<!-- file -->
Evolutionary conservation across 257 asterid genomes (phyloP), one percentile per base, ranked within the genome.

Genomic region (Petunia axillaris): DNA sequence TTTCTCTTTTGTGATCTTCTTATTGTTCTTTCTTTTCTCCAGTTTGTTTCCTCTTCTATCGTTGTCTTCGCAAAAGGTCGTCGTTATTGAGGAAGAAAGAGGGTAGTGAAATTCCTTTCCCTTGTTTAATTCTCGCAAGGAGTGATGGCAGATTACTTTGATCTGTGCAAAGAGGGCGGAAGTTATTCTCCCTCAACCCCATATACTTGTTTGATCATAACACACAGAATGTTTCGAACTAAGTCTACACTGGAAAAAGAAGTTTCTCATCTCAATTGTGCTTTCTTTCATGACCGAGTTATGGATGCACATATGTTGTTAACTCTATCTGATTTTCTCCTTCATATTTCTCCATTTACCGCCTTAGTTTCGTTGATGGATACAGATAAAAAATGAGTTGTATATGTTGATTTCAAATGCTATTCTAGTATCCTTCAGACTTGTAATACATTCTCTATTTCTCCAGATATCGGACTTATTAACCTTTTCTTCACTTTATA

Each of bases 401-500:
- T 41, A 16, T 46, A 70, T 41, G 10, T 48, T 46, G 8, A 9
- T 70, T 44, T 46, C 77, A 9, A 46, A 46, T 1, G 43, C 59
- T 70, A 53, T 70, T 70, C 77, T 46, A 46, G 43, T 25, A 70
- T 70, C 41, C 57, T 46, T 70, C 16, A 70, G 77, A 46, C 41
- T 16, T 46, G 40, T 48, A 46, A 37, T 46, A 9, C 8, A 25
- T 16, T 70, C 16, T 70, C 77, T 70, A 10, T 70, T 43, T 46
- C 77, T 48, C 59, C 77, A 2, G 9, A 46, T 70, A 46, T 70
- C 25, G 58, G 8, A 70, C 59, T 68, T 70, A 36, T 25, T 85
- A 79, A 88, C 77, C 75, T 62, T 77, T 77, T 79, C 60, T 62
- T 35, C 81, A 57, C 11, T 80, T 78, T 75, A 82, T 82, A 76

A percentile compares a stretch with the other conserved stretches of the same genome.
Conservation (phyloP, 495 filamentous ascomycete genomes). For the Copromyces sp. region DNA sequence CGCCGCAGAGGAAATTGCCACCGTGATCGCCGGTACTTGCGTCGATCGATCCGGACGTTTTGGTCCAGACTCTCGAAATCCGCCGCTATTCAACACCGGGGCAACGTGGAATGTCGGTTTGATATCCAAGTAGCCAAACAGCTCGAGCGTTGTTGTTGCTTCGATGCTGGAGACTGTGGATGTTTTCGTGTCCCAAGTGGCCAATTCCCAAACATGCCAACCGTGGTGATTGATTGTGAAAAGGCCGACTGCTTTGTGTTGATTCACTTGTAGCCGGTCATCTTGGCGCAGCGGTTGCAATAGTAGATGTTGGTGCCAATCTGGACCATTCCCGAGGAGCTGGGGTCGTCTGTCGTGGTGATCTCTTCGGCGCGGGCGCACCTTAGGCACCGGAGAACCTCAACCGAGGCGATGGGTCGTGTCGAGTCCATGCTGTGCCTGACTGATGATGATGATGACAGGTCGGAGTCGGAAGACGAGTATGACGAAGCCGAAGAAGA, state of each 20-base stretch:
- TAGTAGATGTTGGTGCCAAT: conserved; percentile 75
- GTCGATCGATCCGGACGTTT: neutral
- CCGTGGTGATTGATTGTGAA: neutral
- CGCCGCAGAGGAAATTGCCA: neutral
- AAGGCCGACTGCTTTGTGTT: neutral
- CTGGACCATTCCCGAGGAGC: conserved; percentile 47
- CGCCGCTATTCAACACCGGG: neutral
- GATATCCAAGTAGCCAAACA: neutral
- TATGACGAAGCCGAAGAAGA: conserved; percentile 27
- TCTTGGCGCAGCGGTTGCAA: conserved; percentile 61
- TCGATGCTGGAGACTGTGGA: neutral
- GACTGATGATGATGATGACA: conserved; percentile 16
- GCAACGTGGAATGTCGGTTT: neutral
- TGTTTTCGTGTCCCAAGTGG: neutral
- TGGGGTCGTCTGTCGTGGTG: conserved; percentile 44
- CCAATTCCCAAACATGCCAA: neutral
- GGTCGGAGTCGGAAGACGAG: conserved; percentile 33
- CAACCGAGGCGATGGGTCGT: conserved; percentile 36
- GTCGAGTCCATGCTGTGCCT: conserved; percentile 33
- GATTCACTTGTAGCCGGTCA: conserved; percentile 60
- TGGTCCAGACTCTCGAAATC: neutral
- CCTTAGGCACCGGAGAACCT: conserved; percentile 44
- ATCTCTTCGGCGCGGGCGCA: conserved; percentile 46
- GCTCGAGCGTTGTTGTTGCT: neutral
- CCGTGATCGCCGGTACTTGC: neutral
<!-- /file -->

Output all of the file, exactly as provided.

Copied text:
Evolutionary conservation across 257 asterid genomes (phyloP), one percentile per base, ranked within the genome.

Genomic region (Petunia axillaris): DNA sequence TTTCTCTTTTGTGATCTTCTTATTGTTCTTTCTTTTCTCCAGTTTGTTTCCTCTTCTATCGTTGTCTTCGCAAAAGGTCGTCGTTATTGAGGAAGAAAGAGGGTAGTGAAATTCCTTTCCCTTGTTTAATTCTCGCAAGGAGTGATGGCAGATTACTTTGATCTGTGCAAAGAGGGCGGAAGTTATTCTCCCTCAACCCCATATACTTGTTTGATCATAACACACAGAATGTTTCGAACTAAGTCTACACTGGAAAAAGAAGTTTCTCATCTCAATTGTGCTTTCTTTCATGACCGAGTTATGGATGCACATATGTTGTTAACTCTATCTGATTTTCTCCTTCATATTTCTCCATTTACCGCCTTAGTTTCGTTGATGGATACAGATAAAAAATGAGTTGTATATGTTGATTTCAAATGCTATTCTAGTATCCTTCAGACTTGTAATACATTCTCTATTTCTCCAGATATCGGACTTATTAACCTTTTCTTCACTTTATA

Each of bases 401-500:
- T 41, A 16, T 46, A 70, T 41, G 10, T 48, T 46, G 8, A 9
- T 70, T 44, T 46, C 77, A 9, A 46, A 46, T 1, G 43, C 59
- T 70, A 53, T 70, T 70, C 77, T 46, A 46, G 43, T 25, A 70
- T 70, C 41, C 57, T 46, T 70, C 16, A 70, G 77, A 46, C 41
- T 16, T 46, G 40, T 48, A 46, A 37, T 46, A 9, C 8, A 25
- T 16, T 70, C 16, T 70, C 77, T 70, A 10, T 70, T 43, T 46
- C 77, T 48, C 59, C 77, A 2, G 9, A 46, T 70, A 46, T 70
- C 25, G 58, G 8, A 70, C 59, T 68, T 70, A 36, T 25, T 85
- A 79, A 88, C 77, C 75, T 62, T 77, T 77, T 79, C 60, T 62
- T 35, C 81, A 57, C 11, T 80, T 78, T 75, A 82, T 82, A 76

A percentile compares a stretch with the other conserved stretches of the same genome.
Conservation (phyloP, 495 filamentous ascomycete genomes). For the Copromyces sp. region DNA sequence CGCCGCAGAGGAAATTGCCACCGTGATCGCCGGTACTTGCGTCGATCGATCCGGACGTTTTGGTCCAGACTCTCGAAATCCGCCGCTATTCAACACCGGGGCAACGTGGAATGTCGGTTTGATATCCAAGTAGCCAAACAGCTCGAGCGTTGTTGTTGCTTCGATGCTGGAGACTGTGGATGTTTTCGTGTCCCAAGTGGCCAATTCCCAAACATGCCAACCGTGGTGATTGATTGTGAAAAGGCCGACTGCTTTGTGTTGATTCACTTGTAGCCGGTCATCTTGGCGCAGCGGTTGCAATAGTAGATGTTGGTGCCAATCTGGACCATTCCCGAGGAGCTGGGGTCGTCTGTCGTGGTGATCTCTTCGGCGCGGGCGCACCTTAGGCACCGGAGAACCTCAACCGAGGCGATGGGTCGTGTCGAGTCCATGCTGTGCCTGACTGATGATGATGATGACAGGTCGGAGTCGGAAGACGAGTATGACGAAGCCGAAGAAGA, state of each 20-base stretch:
- TAGTAGATGTTGGTGCCAAT: conserved; percentile 75
- GTCGATCGATCCGGACGTTT: neutral
- CCGTGGTGATTGATTGTGAA: neutral
- CGCCGCAGAGGAAATTGCCA: neutral
- AAGGCCGACTGCTTTGTGTT: neutral
- CTGGACCATTCCCGAGGAGC: conserved; percentile 47
- CGCCGCTATTCAACACCGGG: neutral
- GATATCCAAGTAGCCAAACA: neutral
- TATGACGAAGCCGAAGAAGA: conserved; percentile 27
- TCTTGGCGCAGCGGTTGCAA: conserved; percentile 61
- TCGATGCTGGAGACTGTGGA: neutral
- GACTGATGATGATGATGACA: conserved; percentile 16
- GCAACGTGGAATGTCGGTTT: neutral
- TGTTTTCGTGTCCCAAGTGG: neutral
- TGGGGTCGTCTGTCGTGGTG: conserved; percentile 44
- CCAATTCCCAAACATGCCAA: neutral
- GGTCGGAGTCGGAAGACGAG: conserved; percentile 33
- CAACCGAGGCGATGGGTCGT: conserved; percentile 36
- GTCGAGTCCATGCTGTGCCT: conserved; percentile 33
- GATTCACTTGTAGCCGGTCA: conserved; percentile 60
- TGGTCCAGACTCTCGAAATC: neutral
- CCTTAGGCACCGGAGAACCT: conserved; percentile 44
- ATCTCTTCGGCGCGGGCGCA: conserved; percentile 46
- GCTCGAGCGTTGTTGTTGCT: neutral
- CCGTGATCGCCGGTACTTGC: neutral